• I recommend you use the rough husk form of psyllium husk rather than the powder. However, if you do use psyllium husk powder, use 75-85% of the quantity of rough psyllium husk listed in the recipe. Note that there is no substitute for psyllium husk!!
  • If you don’t like your bread to be moist, I recommend you remove the loaf from the baking tin and bake it directly on the oven rack for the last 15 minutes (keeping the top covered with aluminium foil, shiny side up). This will help dry out the middle of the loaf even more – just note that this will also further crisp up and dry out the crust.
  • Allow the loaf to cool COMPLETELY before cutting into it! While I 100% get the temptation of cutting into a warm loaf of bread, cooling is a very important step in gluten free bread making. If you cut into a warm or hot gluten free loaf, the inside could be quite sticky. Allowing the loaf to cool sets the crumb and ensures that beautiful open, chewy crumb – no stickiness in sight.

Possible substitutions

Although all the ingredients in the recipe should be easily accessible either in your local grocery store or online, I still wanted to include a list of substitutions you can make.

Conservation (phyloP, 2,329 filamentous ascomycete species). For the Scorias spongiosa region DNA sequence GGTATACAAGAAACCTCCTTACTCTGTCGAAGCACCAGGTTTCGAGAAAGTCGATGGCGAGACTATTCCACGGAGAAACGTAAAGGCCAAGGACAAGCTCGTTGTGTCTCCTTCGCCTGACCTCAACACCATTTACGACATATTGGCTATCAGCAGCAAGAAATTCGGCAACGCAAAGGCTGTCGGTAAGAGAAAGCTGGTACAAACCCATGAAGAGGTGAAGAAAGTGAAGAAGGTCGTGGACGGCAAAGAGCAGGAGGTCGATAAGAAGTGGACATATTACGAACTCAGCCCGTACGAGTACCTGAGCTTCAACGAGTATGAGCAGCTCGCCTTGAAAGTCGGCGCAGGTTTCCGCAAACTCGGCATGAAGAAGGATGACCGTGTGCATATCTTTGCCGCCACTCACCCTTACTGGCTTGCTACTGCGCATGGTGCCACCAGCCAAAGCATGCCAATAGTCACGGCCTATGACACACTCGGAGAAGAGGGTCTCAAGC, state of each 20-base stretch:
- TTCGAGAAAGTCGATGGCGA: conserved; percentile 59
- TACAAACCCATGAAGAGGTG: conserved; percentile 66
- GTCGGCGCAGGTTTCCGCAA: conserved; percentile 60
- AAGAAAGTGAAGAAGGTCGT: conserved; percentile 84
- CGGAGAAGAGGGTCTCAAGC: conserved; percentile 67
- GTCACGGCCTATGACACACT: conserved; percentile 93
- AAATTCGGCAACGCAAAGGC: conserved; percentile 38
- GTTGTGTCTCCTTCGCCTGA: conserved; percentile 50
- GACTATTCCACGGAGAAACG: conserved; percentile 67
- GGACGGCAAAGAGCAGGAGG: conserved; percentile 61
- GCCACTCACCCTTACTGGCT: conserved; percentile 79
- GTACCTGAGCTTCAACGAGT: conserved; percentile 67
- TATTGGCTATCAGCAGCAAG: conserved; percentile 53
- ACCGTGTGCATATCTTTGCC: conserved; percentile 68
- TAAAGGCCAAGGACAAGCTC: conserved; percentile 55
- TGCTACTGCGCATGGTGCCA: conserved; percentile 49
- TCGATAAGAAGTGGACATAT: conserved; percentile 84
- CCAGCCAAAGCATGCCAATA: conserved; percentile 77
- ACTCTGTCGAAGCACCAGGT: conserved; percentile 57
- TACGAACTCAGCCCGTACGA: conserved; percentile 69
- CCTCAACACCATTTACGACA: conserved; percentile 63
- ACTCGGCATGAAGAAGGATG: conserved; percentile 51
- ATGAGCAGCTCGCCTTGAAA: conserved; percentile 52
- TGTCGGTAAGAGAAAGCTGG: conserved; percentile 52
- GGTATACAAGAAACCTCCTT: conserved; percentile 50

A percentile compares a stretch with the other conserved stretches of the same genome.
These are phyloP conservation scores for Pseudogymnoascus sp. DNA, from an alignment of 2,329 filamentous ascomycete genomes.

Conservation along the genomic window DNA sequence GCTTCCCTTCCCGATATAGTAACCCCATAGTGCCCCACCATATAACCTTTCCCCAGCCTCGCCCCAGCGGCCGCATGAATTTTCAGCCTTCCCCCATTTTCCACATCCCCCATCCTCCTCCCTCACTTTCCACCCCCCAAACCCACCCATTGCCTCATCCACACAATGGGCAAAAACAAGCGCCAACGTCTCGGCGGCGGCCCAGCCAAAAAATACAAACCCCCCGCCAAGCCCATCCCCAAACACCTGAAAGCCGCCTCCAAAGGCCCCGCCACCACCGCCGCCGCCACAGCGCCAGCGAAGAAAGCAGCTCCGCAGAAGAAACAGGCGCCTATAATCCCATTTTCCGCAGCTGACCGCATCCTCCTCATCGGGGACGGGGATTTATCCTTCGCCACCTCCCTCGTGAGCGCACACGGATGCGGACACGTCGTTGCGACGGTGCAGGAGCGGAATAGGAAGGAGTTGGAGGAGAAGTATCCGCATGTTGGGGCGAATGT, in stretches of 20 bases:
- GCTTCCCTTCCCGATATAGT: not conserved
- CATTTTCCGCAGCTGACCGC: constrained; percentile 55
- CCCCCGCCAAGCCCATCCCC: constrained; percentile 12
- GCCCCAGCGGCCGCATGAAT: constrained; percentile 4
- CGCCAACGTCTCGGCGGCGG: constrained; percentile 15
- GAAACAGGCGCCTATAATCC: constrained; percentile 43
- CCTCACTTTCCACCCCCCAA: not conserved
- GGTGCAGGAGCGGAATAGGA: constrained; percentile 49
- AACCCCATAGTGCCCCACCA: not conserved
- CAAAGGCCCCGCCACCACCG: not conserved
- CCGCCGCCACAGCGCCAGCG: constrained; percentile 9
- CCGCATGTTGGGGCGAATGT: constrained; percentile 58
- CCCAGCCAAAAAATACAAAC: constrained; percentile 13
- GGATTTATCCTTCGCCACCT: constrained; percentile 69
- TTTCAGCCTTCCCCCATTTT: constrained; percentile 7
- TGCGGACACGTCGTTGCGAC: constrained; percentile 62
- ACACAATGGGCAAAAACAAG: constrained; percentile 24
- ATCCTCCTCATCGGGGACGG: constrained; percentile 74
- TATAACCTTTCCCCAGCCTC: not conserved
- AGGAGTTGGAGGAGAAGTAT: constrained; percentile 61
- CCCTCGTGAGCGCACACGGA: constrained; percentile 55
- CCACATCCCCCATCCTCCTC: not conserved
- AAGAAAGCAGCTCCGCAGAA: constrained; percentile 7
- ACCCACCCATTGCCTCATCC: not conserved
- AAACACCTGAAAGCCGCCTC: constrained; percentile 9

• Active dried yeast: You can use instant yeast, in which case you don’t need to activate it, but just add it straight to the dry ingredients along with the sugar. Add the water that would be used in activating the active dried yeast to the dry ingredients along with the psyllium gel and apple cider vinegar.
  • Apple cider vinegar: You can use other types of vinegar, although I recommend sticking to apple cider vinegar if at all possible.
  • Psyllium husk: YOU CAN’T SUBSTITUTE IT WITH A DIFFERENT INGREDIENT. But, if you use psyllium husk powder as opposed to the rough husk form, use only 75-85% of the weight listed in the recipe.
  • Buckwheat flour: You can use white teff flour, sorghum flour or oat flour instead.
  • Tapioca starch: You can use corn starch, potato starch or arrowroot starch instead.
  • Millet flour: You can use brown rice flour instead.

A note on measurements (tl;dr: if possible, use a scale)

While I’ve included the volume measurements (cups and spoons) in the recipe card below, if at all possible (and I really cannot overemphasise this): USE METRIC GRAM MEASUREMENTS IF YOU CAN.

They’re much more precise and produce more reliably delicious results. This is true for pretty much all of baking – a kitchen scale will invariably give better results than cups and tablespoons.

And… that’s it. A brand new, glorious gluten free seeded loaf recipe that’s as delicious as it is easy to make. I hope you’ll enjoy it.

Happy baking,

Signature of the author, Kat.

A hand holing a piece of gluten free seeded loaf.